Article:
question to consider is which remedy is appropriate.
Pursuant to the Act, the Social Security Administration has established a five-step
sequential evaluation process for determining whether an individual is disabled.1 The steps are
designed to be followed in order. If it is determined, at any step of the evaluation process, that
the claimant is or is not disabled, further evaluation under a subsequent step is unnecessary.2
The first three steps of the sequential evaluation require the ALJ to assess: (1) whether
the claimant has engaged in substantial gainful activity since the onset of the alleged disability;
(2) whether the claimant has a severe, or combination of severe, impairments; and (3) whether
the severity of those severe impairments meets or equals a designated list of impairments.3 If the
impairment does not meet or equal one of these designated impairments, the ALJ must then
determine the claimant’s RFC, which is the claimant’s ability “to do physical and mental work
activities on a sustained basis despite limitations from her impairments.”4
Upon assessing the claimant’s RFC, the ALJ moves on to steps four and five, which
require the ALJ to determine whether the claimant can perform her past relevant work or
whether she can generally perform other work that exists in the national economy, respectively.5
The claimant bears the burden in steps one through four to prove a disability that prevents
performance of her past relevant work.6 The burden then shifts to the Commissioner at step five
Wilson v. Astrue, 602 F.3d 1136, 1139 (10th Cir. 2010); see also 20 C.F.R. § 404.1520(a).
Barkley v. Astrue, 2010 WL 3001753, at *2 (D. Kan. 2010).
Lax v. Astrue, 489 F.3d 1080, 1084 (10th Cir. 2007); see also Barkley, 2010 WL 3001753, at *2 (citing
Williams v. Bowen, 844 F.2d 748, 751 (10th Cir. 1988)).
Barkley, 2010 WL 3001753, at *2; see also C.F.R. §§ 404.1520(e), 404.1545.
Barkley, 2010 WL 3001753, at *2 (citing Williams, 844 F.2d at 751).
Lax, 489 F. 3d at 1084.
to show that, despite her alleged impairments, the claimant can perform other work in the
The ALJ failed to discuss whether Siefkas’s back disorders met or medically equaled the
severity of one of the listed impairments, specifically § 1.04 Disorders of the Spine.8 Because
the ALJ failed to even mention Listing 1.04, “it is impossible for the Court to meaningfully
review the ALJ’s decision to determine whether substantial evidence supports a finding that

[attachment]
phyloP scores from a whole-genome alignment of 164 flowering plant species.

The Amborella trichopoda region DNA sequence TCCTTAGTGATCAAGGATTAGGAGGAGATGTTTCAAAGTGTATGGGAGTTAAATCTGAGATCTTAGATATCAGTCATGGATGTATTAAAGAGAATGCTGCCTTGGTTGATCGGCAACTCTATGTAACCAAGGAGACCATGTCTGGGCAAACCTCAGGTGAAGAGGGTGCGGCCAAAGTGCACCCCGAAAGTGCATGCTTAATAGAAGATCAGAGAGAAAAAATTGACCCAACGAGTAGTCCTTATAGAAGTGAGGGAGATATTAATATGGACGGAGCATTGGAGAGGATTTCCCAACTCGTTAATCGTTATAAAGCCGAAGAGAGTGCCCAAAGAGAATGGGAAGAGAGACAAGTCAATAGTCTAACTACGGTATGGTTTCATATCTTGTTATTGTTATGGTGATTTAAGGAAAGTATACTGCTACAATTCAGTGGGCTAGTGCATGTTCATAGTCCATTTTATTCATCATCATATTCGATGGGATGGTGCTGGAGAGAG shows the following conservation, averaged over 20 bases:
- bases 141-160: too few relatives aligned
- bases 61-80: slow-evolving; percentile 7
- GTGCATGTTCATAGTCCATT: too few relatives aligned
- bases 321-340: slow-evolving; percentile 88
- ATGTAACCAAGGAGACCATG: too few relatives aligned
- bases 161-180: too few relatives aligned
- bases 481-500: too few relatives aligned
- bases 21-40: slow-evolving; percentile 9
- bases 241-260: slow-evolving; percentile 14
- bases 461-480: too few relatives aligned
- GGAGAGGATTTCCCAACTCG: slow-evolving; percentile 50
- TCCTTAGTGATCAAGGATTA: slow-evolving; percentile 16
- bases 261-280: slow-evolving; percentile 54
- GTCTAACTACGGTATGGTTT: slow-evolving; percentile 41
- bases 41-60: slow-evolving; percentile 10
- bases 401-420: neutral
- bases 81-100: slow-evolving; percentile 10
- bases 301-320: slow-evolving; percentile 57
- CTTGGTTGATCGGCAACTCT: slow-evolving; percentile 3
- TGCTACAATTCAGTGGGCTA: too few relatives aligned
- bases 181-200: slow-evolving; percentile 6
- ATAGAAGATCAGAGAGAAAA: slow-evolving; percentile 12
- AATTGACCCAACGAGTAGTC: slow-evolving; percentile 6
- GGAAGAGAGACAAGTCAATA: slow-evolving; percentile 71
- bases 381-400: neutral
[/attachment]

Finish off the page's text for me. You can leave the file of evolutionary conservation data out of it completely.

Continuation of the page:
Plaintiff’s impairments do not meet or equal the criteria of that listing.”9 When the ALJ fails to
consider whether a claimant’s impairments meet the relevant listing, remand for further
proceedings, not reversal and order of payment of benefits, is the proper remedy.10
The ALJ noted that Siefkas’s various back disorders, as well as her obesity and mental
impairments, constituted a severe impairment at step two of the sequential evaluation process.
The ALJ further discussed why her mental impairments did not meet the listings and how he
took her back disorders into account when formulating her RFC. But, by the Commissioner’s
own admission, the ALJ failed to discuss why Siefkas’s back disorders meet or fail to meet the
requirements under Listing 1.04A. As the Commissioner admits, this omission warrants reversal
and remand, so that the ALJ can determine whether Siefkas is in fact disabled under the listings.
The Court agrees.
20 C.F.R. Pt. 404, Subpt. P., App.1 § 1.04A.
Brown v. Comm’r of Soc. Sec., 245 F. Supp. 2d 1175, 1184 (D. Kan. 2003) (citing Clifton v. Chater, 79
F.3d 1007, 1009 (10th Cir. 1996)).
Siefkas argues that the evidence before the ALJ at the time of his decision conclusively
shows that she was disabled, and that further proceedings before the ALJ will only delay her
inevitable receipt of benefits.
While an immediate award of benefits is sometimes the
appropriate remedy,11 “remand is more appropriate when the administrative record has not been
fully developed, or where the ALJ makes minimal findings that are not supported by adequate
evaluation of the evidence in the record.”12 Here, the administrative record is devoid of any
discussion of Siefkas’s back disorders as they relate to the listings. On remand, the ALJ should
evaluate whether or not Siefkas’s back disorders meet or medically equal Listing 1.04A, or any
other relevant listing, and explain the reasoning for his decision. Pursuant to the fourth sentence
of 42 U.S.C. § 405(g), the Court reverses the final decision of the Commissioner and remands for
further administrative proceedings.
IT IS THEREFORE ORDERED that Defendant’s Motion to Reverse and Remand
(Doc. 16) is hereby GRANTED. The final decision of the Commissioner is reversed and
remanded for further proceedings.
IT IS SO ORDERED.
Dated this 13th day of November, 2017.
ERIC F. MELGREN
UNITED STATES DISTRICT JUDGE
See Williams, 844 F.2d at 760.
Walter v. Berryhill, 244 F. Supp. 3d 1145, 1152 (D. Kan. 2017) (quoting Higgins v. Barnhart, 294 F.
Supp. 2d 1206, 1215 (D. Kan. 2003)).